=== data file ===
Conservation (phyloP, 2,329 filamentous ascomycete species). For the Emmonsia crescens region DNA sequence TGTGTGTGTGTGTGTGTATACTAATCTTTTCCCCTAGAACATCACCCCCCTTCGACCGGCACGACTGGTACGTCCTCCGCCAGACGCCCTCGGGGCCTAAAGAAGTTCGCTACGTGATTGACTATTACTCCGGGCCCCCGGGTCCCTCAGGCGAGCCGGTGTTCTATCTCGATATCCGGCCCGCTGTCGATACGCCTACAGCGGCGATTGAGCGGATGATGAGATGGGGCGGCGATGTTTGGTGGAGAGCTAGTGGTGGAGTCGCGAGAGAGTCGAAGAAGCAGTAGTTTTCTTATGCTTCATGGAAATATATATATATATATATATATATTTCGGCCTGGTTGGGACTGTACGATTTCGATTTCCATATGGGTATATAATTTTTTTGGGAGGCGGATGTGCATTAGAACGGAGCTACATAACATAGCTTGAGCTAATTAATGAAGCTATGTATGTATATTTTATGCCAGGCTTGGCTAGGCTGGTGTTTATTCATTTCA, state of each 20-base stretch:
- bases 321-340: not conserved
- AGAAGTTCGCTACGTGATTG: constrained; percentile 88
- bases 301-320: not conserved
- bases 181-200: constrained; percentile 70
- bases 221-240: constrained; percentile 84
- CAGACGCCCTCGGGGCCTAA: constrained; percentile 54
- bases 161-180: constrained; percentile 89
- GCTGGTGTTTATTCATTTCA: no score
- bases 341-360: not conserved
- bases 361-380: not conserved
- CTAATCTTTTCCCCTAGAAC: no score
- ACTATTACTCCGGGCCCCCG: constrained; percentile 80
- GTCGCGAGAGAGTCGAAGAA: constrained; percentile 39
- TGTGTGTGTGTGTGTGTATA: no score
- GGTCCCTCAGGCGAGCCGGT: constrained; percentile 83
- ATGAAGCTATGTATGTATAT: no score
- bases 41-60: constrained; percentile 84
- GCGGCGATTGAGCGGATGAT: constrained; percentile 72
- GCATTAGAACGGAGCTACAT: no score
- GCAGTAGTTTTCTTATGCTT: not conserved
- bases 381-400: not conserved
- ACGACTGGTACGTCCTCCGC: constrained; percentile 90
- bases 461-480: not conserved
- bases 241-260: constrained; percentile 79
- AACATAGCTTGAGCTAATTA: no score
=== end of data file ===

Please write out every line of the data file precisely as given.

Conservation (phyloP, 2,329 filamentous ascomycete species). For the Emmonsia crescens region DNA sequence TGTGTGTGTGTGTGTGTATACTAATCTTTTCCCCTAGAACATCACCCCCCTTCGACCGGCACGACTGGTACGTCCTCCGCCAGACGCCCTCGGGGCCTAAAGAAGTTCGCTACGTGATTGACTATTACTCCGGGCCCCCGGGTCCCTCAGGCGAGCCGGTGTTCTATCTCGATATCCGGCCCGCTGTCGATACGCCTACAGCGGCGATTGAGCGGATGATGAGATGGGGCGGCGATGTTTGGTGGAGAGCTAGTGGTGGAGTCGCGAGAGAGTCGAAGAAGCAGTAGTTTTCTTATGCTTCATGGAAATATATATATATATATATATATATTTCGGCCTGGTTGGGACTGTACGATTTCGATTTCCATATGGGTATATAATTTTTTTGGGAGGCGGATGTGCATTAGAACGGAGCTACATAACATAGCTTGAGCTAATTAATGAAGCTATGTATGTATATTTTATGCCAGGCTTGGCTAGGCTGGTGTTTATTCATTTCA, state of each 20-base stretch:
- bases 321-340: not conserved
- AGAAGTTCGCTACGTGATTG: constrained; percentile 88
- bases 301-320: not conserved
- bases 181-200: constrained; percentile 70
- bases 221-240: constrained; percentile 84
- CAGACGCCCTCGGGGCCTAA: constrained; percentile 54
- bases 161-180: constrained; percentile 89
- GCTGGTGTTTATTCATTTCA: no score
- bases 341-360: not conserved
- bases 361-380: not conserved
- CTAATCTTTTCCCCTAGAAC: no score
- ACTATTACTCCGGGCCCCCG: constrained; percentile 80
- GTCGCGAGAGAGTCGAAGAA: constrained; percentile 39
- TGTGTGTGTGTGTGTGTATA: no score
- GGTCCCTCAGGCGAGCCGGT: constrained; percentile 83
- ATGAAGCTATGTATGTATAT: no score
- bases 41-60: constrained; percentile 84
- GCGGCGATTGAGCGGATGAT: constrained; percentile 72
- GCATTAGAACGGAGCTACAT: no score
- GCAGTAGTTTTCTTATGCTT: not conserved
- bases 381-400: not conserved
- ACGACTGGTACGTCCTCCGC: constrained; percentile 90
- bases 461-480: not conserved
- bases 241-260: constrained; percentile 79
- AACATAGCTTGAGCTAATTA: no score